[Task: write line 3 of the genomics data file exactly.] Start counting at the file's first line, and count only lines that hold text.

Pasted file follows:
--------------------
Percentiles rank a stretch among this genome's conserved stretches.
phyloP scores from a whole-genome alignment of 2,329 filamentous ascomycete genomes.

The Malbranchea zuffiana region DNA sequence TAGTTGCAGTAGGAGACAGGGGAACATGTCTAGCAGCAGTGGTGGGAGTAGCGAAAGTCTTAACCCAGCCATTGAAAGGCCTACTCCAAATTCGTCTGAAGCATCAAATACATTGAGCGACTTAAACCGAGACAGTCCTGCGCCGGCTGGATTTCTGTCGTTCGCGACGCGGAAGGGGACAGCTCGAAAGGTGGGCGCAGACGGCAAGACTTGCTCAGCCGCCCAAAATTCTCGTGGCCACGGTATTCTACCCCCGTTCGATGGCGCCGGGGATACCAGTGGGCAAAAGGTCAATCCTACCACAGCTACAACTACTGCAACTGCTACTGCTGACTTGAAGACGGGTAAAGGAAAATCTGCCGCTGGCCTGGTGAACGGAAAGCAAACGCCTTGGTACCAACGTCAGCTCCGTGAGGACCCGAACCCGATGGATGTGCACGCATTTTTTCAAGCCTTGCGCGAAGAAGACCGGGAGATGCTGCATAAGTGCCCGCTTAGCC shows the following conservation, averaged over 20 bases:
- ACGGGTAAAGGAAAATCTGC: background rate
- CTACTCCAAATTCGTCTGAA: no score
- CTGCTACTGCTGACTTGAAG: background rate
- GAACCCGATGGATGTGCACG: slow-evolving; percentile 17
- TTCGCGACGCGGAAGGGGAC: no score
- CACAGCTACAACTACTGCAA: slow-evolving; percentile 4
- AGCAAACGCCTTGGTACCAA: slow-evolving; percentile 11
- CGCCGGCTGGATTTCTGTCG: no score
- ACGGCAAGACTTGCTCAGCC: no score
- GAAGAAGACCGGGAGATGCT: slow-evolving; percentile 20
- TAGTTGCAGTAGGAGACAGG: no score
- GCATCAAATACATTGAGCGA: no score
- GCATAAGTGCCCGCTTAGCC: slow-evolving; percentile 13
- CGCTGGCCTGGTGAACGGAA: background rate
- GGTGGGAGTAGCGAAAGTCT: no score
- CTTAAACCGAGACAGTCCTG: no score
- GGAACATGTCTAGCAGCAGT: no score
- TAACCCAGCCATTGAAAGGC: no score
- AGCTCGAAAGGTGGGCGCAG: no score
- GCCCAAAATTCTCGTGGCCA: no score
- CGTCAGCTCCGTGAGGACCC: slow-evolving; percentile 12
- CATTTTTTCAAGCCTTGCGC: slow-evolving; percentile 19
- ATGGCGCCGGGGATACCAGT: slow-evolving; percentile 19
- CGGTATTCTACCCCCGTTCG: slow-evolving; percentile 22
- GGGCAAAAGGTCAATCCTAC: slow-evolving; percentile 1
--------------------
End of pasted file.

The Malbranchea zuffiana region DNA sequence TAGTTGCAGTAGGAGACAGGGGAACATGTCTAGCAGCAGTGGTGGGAGTAGCGAAAGTCTTAACCCAGCCATTGAAAGGCCTACTCCAAATTCGTCTGAAGCATCAAATACATTGAGCGACTTAAACCGAGACAGTCCTGCGCCGGCTGGATTTCTGTCGTTCGCGACGCGGAAGGGGACAGCTCGAAAGGTGGGCGCAGACGGCAAGACTTGCTCAGCCGCCCAAAATTCTCGTGGCCACGGTATTCTACCCCCGTTCGATGGCGCCGGGGATACCAGTGGGCAAAAGGTCAATCCTACCACAGCTACAACTACTGCAACTGCTACTGCTGACTTGAAGACGGGTAAAGGAAAATCTGCCGCTGGCCTGGTGAACGGAAAGCAAACGCCTTGGTACCAACGTCAGCTCCGTGAGGACCCGAACCCGATGGATGTGCACGCATTTTTTCAAGCCTTGCGCGAAGAAGACCGGGAGATGCTGCATAAGTGCCCGCTTAGCC shows the following conservation, averaged over 20 bases: